With miners working long hours in consecutive shifts, today’s heavy duty mining equipment – for underground and overground operations – is often working 24/7 to meet tight schedules.
In a high-risk environment, with prolonged vibration, dust and extended use all lifting risk of overheating, these vehicles and machinery are inevitably prone to increased fire risk.
Fredrik Rosén, business manager, Dafo Vehicle Fire Protection, discusses the fire risks associated with mining equipment, particularly as vehicles and technologies evolve, and explores how mine operators can minimise downtime and maximise safety.
What’s influencing fire risks?
Specific site risks will depend on individual risk assessments, which consider a mine’s overall processes and how the vehicles and machinery operate in a given environment. Although, there are some key risks that often affect mining operations using heavy duty vehicles.
With mine vehicles operating in a particularly harsh environment, they’re inevitably prone to dust and dirt build-up. Of course, keeping a clean engine compartment reduces fire risk, but as mining operations generate excess dust, it’s often easier said than done. However, if not controlled, this dust build-up can increase risk of overheating.
While overheating alone doesn’t necessarily equal fire risk, when combined with the vehicles’ extended use and prolonged vibration causing increased friction between vehicle compartments, increasing wear and tear, it can become a much bigger issue.
Prolonged wear and tear can cause, loose cables and sparks, or damage to the injection pipe for combustion engine vehicles, for example. If this combines with overheating, it can cause dangerous electrical or spray fires, which can spread quickly.
To improve sustainability, many mines are switching from traditional combustion engine vehicles to electric vehicles (EVs). Although less prone to overheating, the lithium-ion batteries powering EVs bring about different fire risks.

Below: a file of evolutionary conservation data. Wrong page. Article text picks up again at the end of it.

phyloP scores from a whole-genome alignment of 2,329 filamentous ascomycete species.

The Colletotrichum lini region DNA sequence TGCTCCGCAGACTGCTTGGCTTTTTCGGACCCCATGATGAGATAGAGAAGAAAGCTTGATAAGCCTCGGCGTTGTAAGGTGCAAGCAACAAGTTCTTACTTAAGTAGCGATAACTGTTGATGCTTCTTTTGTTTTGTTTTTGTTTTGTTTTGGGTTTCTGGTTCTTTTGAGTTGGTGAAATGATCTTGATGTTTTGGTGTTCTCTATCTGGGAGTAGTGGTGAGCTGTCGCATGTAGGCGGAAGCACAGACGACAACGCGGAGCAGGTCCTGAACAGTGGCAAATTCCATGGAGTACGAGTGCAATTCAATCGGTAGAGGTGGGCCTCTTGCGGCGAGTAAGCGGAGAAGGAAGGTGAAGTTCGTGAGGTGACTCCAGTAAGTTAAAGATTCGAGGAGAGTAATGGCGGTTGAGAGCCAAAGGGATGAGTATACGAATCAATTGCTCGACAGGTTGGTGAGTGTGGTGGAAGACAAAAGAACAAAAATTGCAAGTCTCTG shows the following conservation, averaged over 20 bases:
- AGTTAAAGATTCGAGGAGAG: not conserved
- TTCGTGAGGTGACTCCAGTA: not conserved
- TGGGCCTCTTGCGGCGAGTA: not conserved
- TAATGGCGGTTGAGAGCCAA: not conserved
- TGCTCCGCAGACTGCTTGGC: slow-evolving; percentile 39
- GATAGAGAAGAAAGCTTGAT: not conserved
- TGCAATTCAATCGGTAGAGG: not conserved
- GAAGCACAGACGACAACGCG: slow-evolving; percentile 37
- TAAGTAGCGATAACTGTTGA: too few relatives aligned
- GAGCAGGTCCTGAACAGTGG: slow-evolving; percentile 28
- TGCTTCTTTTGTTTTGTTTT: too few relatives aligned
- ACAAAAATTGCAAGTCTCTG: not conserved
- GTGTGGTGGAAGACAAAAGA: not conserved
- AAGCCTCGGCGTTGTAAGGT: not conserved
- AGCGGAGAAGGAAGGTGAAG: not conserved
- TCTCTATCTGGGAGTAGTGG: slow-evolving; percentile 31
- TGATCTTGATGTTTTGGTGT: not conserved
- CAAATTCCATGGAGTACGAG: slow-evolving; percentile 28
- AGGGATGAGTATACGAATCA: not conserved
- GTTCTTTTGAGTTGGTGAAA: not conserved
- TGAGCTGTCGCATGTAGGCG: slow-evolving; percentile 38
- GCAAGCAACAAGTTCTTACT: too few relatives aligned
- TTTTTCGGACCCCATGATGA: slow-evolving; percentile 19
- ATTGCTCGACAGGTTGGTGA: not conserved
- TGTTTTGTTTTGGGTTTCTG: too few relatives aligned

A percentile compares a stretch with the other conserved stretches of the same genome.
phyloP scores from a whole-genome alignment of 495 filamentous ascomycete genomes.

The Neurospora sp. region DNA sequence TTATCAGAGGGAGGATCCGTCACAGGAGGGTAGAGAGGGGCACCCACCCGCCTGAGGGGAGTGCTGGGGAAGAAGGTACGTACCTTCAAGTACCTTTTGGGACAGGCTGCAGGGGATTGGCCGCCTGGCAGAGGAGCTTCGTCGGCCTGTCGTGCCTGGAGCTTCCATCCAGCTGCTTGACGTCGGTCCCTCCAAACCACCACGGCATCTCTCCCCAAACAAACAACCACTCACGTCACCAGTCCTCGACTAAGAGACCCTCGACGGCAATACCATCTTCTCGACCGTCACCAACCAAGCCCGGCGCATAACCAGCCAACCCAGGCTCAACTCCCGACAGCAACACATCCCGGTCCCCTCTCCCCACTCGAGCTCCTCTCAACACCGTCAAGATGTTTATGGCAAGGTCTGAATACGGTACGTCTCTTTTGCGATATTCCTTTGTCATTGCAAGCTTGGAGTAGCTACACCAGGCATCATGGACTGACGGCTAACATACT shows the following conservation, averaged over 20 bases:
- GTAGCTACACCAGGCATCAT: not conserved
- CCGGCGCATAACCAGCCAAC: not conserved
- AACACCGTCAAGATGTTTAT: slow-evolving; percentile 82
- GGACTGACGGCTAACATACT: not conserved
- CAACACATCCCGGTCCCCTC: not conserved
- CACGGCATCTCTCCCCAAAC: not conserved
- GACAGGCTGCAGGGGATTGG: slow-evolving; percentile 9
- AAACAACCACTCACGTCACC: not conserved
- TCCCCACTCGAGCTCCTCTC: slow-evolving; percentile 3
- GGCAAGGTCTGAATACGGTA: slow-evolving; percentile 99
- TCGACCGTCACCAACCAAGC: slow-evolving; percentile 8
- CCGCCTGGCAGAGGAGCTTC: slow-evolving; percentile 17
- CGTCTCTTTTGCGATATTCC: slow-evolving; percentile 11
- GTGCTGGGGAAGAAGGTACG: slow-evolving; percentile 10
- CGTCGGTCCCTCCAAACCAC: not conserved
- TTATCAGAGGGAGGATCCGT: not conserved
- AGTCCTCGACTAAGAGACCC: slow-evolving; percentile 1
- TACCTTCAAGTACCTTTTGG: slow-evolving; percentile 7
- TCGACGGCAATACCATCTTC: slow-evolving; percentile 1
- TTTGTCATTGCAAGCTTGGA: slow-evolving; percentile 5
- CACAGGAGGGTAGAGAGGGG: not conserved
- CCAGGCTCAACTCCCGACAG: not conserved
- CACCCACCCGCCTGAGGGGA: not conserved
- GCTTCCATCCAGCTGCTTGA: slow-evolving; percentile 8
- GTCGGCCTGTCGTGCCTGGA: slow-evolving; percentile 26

Four main factors influence battery fire risk:
- Mechanical defects – caused by collisions or mechanical failures
- Excess heat exposure
- Protection issues – where particles are able to enter battery cells.
Each of these factors can cause internal short circuits, which increase the battery’s risk of thermal runaway – where rapid temperature increases can lead to fire, toxic gas emissions and potentially also large explosions.
Traditional fire detection solutions will typically only identify thermal runaway when temperatures begin to increase – when they’re often beyond the point of no return. Instead, EVs require a unique protection solution, which detects venting of toxic emissions, ahead of temperature rises.
Excelled by the COVID pandemic, automation in mines is at an all-time high – with driverless vehicles being operated remotely to increase uptime and lessen health risks for mine workers.
However, this does mean there are often less personnel on site or close to operating mine vehicles, which can make it more complicated to detect fire risks, particularly for underground mines. As a result, it’s critical for autonomous vehicles to be fitted with an automatic fire detection and suppression system to decrease downtime and mitigate risk of vehicle damage.
How can mine operators reduce the risks?
Safety starts with understanding your mine’s individual risks. As technology changes on site, continue to revisit and refresh your risks assessment map, reviewing how effective your fire detection and suppression solutions are.
Every vehicle – whether it’s electric or diesel, automatic or manual – brings its own fire risks, and your site’s prevention solution should address each of these risks effectively.
Suppressing your mine’s fire risks is all about considering your entire operation and constructing a tailored solution that addresses its pertinent risks effectively. This will enable you to maximise safety and minimise downtime.